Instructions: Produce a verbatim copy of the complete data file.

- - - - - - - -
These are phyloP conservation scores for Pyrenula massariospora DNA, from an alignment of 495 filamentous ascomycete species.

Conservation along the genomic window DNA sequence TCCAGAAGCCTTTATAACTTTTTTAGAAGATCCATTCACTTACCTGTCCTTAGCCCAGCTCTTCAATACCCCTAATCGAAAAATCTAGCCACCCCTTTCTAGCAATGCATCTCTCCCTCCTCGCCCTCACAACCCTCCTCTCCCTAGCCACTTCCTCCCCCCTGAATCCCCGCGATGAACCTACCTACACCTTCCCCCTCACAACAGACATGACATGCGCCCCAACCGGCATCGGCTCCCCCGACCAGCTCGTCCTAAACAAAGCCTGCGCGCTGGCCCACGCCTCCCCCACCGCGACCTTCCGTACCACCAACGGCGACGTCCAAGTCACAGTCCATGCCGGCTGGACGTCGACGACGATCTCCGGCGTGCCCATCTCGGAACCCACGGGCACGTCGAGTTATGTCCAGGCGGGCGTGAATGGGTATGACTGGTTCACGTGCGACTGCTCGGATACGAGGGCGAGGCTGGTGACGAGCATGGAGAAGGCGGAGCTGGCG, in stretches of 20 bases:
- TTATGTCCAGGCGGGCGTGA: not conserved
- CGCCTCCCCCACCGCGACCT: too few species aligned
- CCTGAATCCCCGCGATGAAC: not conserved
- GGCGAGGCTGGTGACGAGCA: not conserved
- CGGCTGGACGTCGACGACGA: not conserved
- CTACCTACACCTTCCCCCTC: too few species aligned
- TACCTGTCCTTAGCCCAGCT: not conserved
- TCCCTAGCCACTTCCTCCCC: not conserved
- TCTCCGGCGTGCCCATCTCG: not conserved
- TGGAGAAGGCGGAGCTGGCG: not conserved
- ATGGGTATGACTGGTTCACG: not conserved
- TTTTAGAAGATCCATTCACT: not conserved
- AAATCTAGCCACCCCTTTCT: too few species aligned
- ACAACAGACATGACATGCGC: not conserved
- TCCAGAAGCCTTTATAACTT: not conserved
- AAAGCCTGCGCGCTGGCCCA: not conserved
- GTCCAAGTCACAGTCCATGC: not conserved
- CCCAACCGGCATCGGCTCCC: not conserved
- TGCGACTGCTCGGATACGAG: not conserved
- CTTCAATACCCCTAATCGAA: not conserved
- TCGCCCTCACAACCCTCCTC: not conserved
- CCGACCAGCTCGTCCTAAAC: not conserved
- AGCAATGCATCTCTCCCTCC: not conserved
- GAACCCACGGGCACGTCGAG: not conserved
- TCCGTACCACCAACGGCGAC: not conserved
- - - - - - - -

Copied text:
These are phyloP conservation scores for Pyrenula massariospora DNA, from an alignment of 495 filamentous ascomycete species.

Conservation along the genomic window DNA sequence TCCAGAAGCCTTTATAACTTTTTTAGAAGATCCATTCACTTACCTGTCCTTAGCCCAGCTCTTCAATACCCCTAATCGAAAAATCTAGCCACCCCTTTCTAGCAATGCATCTCTCCCTCCTCGCCCTCACAACCCTCCTCTCCCTAGCCACTTCCTCCCCCCTGAATCCCCGCGATGAACCTACCTACACCTTCCCCCTCACAACAGACATGACATGCGCCCCAACCGGCATCGGCTCCCCCGACCAGCTCGTCCTAAACAAAGCCTGCGCGCTGGCCCACGCCTCCCCCACCGCGACCTTCCGTACCACCAACGGCGACGTCCAAGTCACAGTCCATGCCGGCTGGACGTCGACGACGATCTCCGGCGTGCCCATCTCGGAACCCACGGGCACGTCGAGTTATGTCCAGGCGGGCGTGAATGGGTATGACTGGTTCACGTGCGACTGCTCGGATACGAGGGCGAGGCTGGTGACGAGCATGGAGAAGGCGGAGCTGGCG, in stretches of 20 bases:
- TTATGTCCAGGCGGGCGTGA: not conserved
- CGCCTCCCCCACCGCGACCT: too few species aligned
- CCTGAATCCCCGCGATGAAC: not conserved
- GGCGAGGCTGGTGACGAGCA: not conserved
- CGGCTGGACGTCGACGACGA: not conserved
- CTACCTACACCTTCCCCCTC: too few species aligned
- TACCTGTCCTTAGCCCAGCT: not conserved
- TCCCTAGCCACTTCCTCCCC: not conserved
- TCTCCGGCGTGCCCATCTCG: not conserved
- TGGAGAAGGCGGAGCTGGCG: not conserved
- ATGGGTATGACTGGTTCACG: not conserved
- TTTTAGAAGATCCATTCACT: not conserved
- AAATCTAGCCACCCCTTTCT: too few species aligned
- ACAACAGACATGACATGCGC: not conserved
- TCCAGAAGCCTTTATAACTT: not conserved
- AAAGCCTGCGCGCTGGCCCA: not conserved
- GTCCAAGTCACAGTCCATGC: not conserved
- CCCAACCGGCATCGGCTCCC: not conserved
- TGCGACTGCTCGGATACGAG: not conserved
- CTTCAATACCCCTAATCGAA: not conserved
- TCGCCCTCACAACCCTCCTC: not conserved
- CCGACCAGCTCGTCCTAAAC: not conserved
- AGCAATGCATCTCTCCCTCC: not conserved
- GAACCCACGGGCACGTCGAG: not conserved
- TCCGTACCACCAACGGCGAC: not conserved